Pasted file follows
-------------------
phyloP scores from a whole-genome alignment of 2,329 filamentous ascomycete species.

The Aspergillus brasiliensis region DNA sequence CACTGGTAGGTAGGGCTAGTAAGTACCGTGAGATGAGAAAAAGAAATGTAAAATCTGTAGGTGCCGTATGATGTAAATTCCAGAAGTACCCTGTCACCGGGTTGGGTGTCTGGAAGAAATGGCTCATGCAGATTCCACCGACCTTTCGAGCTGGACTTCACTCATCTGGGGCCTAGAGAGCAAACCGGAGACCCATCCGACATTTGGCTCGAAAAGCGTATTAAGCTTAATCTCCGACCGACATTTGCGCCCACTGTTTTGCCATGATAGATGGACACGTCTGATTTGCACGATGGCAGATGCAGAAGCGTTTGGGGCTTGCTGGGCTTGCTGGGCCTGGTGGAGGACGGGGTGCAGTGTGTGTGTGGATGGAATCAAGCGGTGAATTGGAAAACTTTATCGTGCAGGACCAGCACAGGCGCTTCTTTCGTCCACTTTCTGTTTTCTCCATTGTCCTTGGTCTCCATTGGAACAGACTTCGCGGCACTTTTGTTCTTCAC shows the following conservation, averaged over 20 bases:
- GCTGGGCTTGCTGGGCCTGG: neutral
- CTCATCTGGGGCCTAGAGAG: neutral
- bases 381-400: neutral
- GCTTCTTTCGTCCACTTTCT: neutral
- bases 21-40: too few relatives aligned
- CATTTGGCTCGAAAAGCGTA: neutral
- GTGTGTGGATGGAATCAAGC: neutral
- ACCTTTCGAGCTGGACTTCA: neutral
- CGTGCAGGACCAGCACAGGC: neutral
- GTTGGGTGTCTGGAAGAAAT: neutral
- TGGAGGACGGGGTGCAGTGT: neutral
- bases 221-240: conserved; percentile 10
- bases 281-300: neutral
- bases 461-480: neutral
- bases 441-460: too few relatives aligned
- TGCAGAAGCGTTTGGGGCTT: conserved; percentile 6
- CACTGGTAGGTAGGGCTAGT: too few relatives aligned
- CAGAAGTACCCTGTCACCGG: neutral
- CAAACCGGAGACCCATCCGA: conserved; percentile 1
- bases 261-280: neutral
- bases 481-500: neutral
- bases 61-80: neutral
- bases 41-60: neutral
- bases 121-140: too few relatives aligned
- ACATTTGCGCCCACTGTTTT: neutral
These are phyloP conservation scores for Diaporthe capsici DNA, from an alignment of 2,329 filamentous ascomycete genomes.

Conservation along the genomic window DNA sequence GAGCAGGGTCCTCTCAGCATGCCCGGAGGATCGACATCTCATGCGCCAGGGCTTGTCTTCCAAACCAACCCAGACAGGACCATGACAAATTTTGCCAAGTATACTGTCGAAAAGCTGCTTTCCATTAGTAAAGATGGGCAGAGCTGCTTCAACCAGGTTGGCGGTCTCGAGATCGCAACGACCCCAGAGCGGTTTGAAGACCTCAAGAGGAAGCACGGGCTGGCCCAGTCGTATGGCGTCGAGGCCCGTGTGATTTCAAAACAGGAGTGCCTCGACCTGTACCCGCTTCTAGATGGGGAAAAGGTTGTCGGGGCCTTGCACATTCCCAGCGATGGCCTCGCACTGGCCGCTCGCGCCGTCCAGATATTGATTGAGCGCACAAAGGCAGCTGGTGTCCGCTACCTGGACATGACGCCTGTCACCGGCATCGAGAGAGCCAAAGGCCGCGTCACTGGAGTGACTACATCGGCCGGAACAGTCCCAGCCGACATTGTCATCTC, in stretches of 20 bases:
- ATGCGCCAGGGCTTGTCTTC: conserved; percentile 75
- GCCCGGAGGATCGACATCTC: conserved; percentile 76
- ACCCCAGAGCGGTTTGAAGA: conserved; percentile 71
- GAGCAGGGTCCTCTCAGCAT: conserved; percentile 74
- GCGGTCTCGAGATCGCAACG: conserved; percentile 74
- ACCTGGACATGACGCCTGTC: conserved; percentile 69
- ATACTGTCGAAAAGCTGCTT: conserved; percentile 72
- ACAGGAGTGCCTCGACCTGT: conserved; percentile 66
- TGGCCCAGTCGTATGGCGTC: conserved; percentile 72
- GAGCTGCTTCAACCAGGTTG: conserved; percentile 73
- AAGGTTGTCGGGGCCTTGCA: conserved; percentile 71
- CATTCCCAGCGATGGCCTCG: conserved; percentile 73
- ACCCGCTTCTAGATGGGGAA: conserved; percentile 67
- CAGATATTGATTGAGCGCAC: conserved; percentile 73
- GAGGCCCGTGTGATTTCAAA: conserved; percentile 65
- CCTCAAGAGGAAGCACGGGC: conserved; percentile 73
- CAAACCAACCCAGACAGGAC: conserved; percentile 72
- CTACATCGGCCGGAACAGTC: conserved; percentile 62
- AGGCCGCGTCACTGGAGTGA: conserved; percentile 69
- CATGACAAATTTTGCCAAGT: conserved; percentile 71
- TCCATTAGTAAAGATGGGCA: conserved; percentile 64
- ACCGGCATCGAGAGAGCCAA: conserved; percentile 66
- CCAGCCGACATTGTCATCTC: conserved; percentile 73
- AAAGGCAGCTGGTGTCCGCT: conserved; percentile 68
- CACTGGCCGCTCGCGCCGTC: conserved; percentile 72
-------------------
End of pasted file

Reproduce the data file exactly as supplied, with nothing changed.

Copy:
phyloP scores from a whole-genome alignment of 2,329 filamentous ascomycete species.

The Aspergillus brasiliensis region DNA sequence CACTGGTAGGTAGGGCTAGTAAGTACCGTGAGATGAGAAAAAGAAATGTAAAATCTGTAGGTGCCGTATGATGTAAATTCCAGAAGTACCCTGTCACCGGGTTGGGTGTCTGGAAGAAATGGCTCATGCAGATTCCACCGACCTTTCGAGCTGGACTTCACTCATCTGGGGCCTAGAGAGCAAACCGGAGACCCATCCGACATTTGGCTCGAAAAGCGTATTAAGCTTAATCTCCGACCGACATTTGCGCCCACTGTTTTGCCATGATAGATGGACACGTCTGATTTGCACGATGGCAGATGCAGAAGCGTTTGGGGCTTGCTGGGCTTGCTGGGCCTGGTGGAGGACGGGGTGCAGTGTGTGTGTGGATGGAATCAAGCGGTGAATTGGAAAACTTTATCGTGCAGGACCAGCACAGGCGCTTCTTTCGTCCACTTTCTGTTTTCTCCATTGTCCTTGGTCTCCATTGGAACAGACTTCGCGGCACTTTTGTTCTTCAC shows the following conservation, averaged over 20 bases:
- GCTGGGCTTGCTGGGCCTGG: neutral
- CTCATCTGGGGCCTAGAGAG: neutral
- bases 381-400: neutral
- GCTTCTTTCGTCCACTTTCT: neutral
- bases 21-40: too few relatives aligned
- CATTTGGCTCGAAAAGCGTA: neutral
- GTGTGTGGATGGAATCAAGC: neutral
- ACCTTTCGAGCTGGACTTCA: neutral
- CGTGCAGGACCAGCACAGGC: neutral
- GTTGGGTGTCTGGAAGAAAT: neutral
- TGGAGGACGGGGTGCAGTGT: neutral
- bases 221-240: conserved; percentile 10
- bases 281-300: neutral
- bases 461-480: neutral
- bases 441-460: too few relatives aligned
- TGCAGAAGCGTTTGGGGCTT: conserved; percentile 6
- CACTGGTAGGTAGGGCTAGT: too few relatives aligned
- CAGAAGTACCCTGTCACCGG: neutral
- CAAACCGGAGACCCATCCGA: conserved; percentile 1
- bases 261-280: neutral
- bases 481-500: neutral
- bases 61-80: neutral
- bases 41-60: neutral
- bases 121-140: too few relatives aligned
- ACATTTGCGCCCACTGTTTT: neutral
These are phyloP conservation scores for Diaporthe capsici DNA, from an alignment of 2,329 filamentous ascomycete genomes.

Conservation along the genomic window DNA sequence GAGCAGGGTCCTCTCAGCATGCCCGGAGGATCGACATCTCATGCGCCAGGGCTTGTCTTCCAAACCAACCCAGACAGGACCATGACAAATTTTGCCAAGTATACTGTCGAAAAGCTGCTTTCCATTAGTAAAGATGGGCAGAGCTGCTTCAACCAGGTTGGCGGTCTCGAGATCGCAACGACCCCAGAGCGGTTTGAAGACCTCAAGAGGAAGCACGGGCTGGCCCAGTCGTATGGCGTCGAGGCCCGTGTGATTTCAAAACAGGAGTGCCTCGACCTGTACCCGCTTCTAGATGGGGAAAAGGTTGTCGGGGCCTTGCACATTCCCAGCGATGGCCTCGCACTGGCCGCTCGCGCCGTCCAGATATTGATTGAGCGCACAAAGGCAGCTGGTGTCCGCTACCTGGACATGACGCCTGTCACCGGCATCGAGAGAGCCAAAGGCCGCGTCACTGGAGTGACTACATCGGCCGGAACAGTCCCAGCCGACATTGTCATCTC, in stretches of 20 bases:
- ATGCGCCAGGGCTTGTCTTC: conserved; percentile 75
- GCCCGGAGGATCGACATCTC: conserved; percentile 76
- ACCCCAGAGCGGTTTGAAGA: conserved; percentile 71
- GAGCAGGGTCCTCTCAGCAT: conserved; percentile 74
- GCGGTCTCGAGATCGCAACG: conserved; percentile 74
- ACCTGGACATGACGCCTGTC: conserved; percentile 69
- ATACTGTCGAAAAGCTGCTT: conserved; percentile 72
- ACAGGAGTGCCTCGACCTGT: conserved; percentile 66
- TGGCCCAGTCGTATGGCGTC: conserved; percentile 72
- GAGCTGCTTCAACCAGGTTG: conserved; percentile 73
- AAGGTTGTCGGGGCCTTGCA: conserved; percentile 71
- CATTCCCAGCGATGGCCTCG: conserved; percentile 73
- ACCCGCTTCTAGATGGGGAA: conserved; percentile 67
- CAGATATTGATTGAGCGCAC: conserved; percentile 73
- GAGGCCCGTGTGATTTCAAA: conserved; percentile 65
- CCTCAAGAGGAAGCACGGGC: conserved; percentile 73
- CAAACCAACCCAGACAGGAC: conserved; percentile 72
- CTACATCGGCCGGAACAGTC: conserved; percentile 62
- AGGCCGCGTCACTGGAGTGA: conserved; percentile 69
- CATGACAAATTTTGCCAAGT: conserved; percentile 71
- TCCATTAGTAAAGATGGGCA: conserved; percentile 64
- ACCGGCATCGAGAGAGCCAA: conserved; percentile 66
- CCAGCCGACATTGTCATCTC: conserved; percentile 73
- AAAGGCAGCTGGTGTCCGCT: conserved; percentile 68
- CACTGGCCGCTCGCGCCGTC: conserved; percentile 72